My Experience on Meeting BKS Iyengar

bks iyengar

I first met BKS when I was 36. Although I had been practicing yoga for three years, my practice remained very shallow—even by my standards. It felt like something was missing but I couldn’t say what. I didn’t have any answers, but in a sense, I did because the “bodies” of answers were all around me—I just wasn’t seeing them.

In my yoga classes, we would touch our knees and noses to the ground, fold forward to touch our heads to our feet—and then we would reverse the process, again and again, move our bodies into all sorts of shapes. In between poses, we rested, sometimes for as long as five minutes. The practice felt good but it also felt trivial to me—too easy, too simple, too small.

My Thoughts While Meeting BKS Iyengar

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I thought that if only I could find a teacher who knew yoga then I could do more, be more. If only I had the right teacher, I could do what he or she did and everything would fall into place. Ultimately, it felt like something was missing—but what?

I decided to seek out the best teacher I could find. Being a yoga student has many benefits but perhaps one of them is that everything you need to know about yoga—well, at least everything that matters—is right there in front of you.

I went down to my local bookstore and found one of the first books by BKS Iyengar which was translated into English. It had a picture of him on the cover standing on his head with his legs in the air—something I was unable to do. Yet, when I started reading it something remarkable happened.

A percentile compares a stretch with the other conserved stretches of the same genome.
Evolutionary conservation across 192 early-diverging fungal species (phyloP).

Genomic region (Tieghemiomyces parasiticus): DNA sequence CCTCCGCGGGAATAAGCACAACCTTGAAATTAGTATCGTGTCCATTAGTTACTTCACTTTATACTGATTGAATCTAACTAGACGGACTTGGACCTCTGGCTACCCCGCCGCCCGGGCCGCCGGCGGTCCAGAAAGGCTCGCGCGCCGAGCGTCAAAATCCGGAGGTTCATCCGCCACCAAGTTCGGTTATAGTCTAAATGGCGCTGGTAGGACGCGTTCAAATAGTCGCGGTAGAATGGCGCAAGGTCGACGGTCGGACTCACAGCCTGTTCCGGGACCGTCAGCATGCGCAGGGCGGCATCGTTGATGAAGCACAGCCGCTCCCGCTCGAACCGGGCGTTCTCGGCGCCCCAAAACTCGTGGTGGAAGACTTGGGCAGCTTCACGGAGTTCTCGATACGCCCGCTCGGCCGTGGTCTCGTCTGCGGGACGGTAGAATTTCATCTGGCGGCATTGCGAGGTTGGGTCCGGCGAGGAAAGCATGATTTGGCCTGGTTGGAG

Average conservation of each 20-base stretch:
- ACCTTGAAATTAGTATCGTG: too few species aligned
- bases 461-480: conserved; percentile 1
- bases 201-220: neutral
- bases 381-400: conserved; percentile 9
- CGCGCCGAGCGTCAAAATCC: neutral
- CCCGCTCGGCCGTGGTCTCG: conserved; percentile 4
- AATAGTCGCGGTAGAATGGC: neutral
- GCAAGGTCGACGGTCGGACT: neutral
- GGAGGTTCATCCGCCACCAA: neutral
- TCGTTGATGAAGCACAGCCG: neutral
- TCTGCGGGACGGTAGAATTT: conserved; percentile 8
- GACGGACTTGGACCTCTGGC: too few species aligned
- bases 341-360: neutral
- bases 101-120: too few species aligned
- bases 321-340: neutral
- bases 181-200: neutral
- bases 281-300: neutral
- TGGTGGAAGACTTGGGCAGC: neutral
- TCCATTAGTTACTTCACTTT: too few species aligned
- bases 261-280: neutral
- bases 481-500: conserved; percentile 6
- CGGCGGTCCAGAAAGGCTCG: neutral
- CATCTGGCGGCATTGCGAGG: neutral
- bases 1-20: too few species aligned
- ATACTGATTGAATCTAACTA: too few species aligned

I Began to Look at My Practice in a New Light

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For example, in describing how he taught his beginning students he said that they should do only postures which are comfortable for them and make their practice “a moving meditation, without strain.”

I had never thought about yoga like this before. I assumed that it would be hard, strenuous work—like anything worth doing. What he was saying seemed like heresy because all the teachers I had ever known said that yoga was a challenging practice and anyone who wanted to do it seriously needed to “push” to improve their poses, that yoga worked like an exercise in this respect.

But then I thought about the meditation practice I had studied for many years—one of sitting still and watching my breath which never goes anywhere…and what he was saying made sense again. I didn’t have to try to be spiritual or aspire towards some goal. It felt like I was already there, just as I was.

So Began My Study of BKS Iyengar’s Books and Videos

Each book seemed to put me more in touch with the quality of “stillness” or space that existed between my thoughts which were whizzing around inside my head like cars on a racetrack.

My teachers had never taught me that it was possible to be still inside, yet this is something that yoga seems—on the surface—to promote since everybody lies down on their backs with their eyes closed at the end of a session. But I think one can “go” more deeply into space by staying awake and watching what is going on inside.

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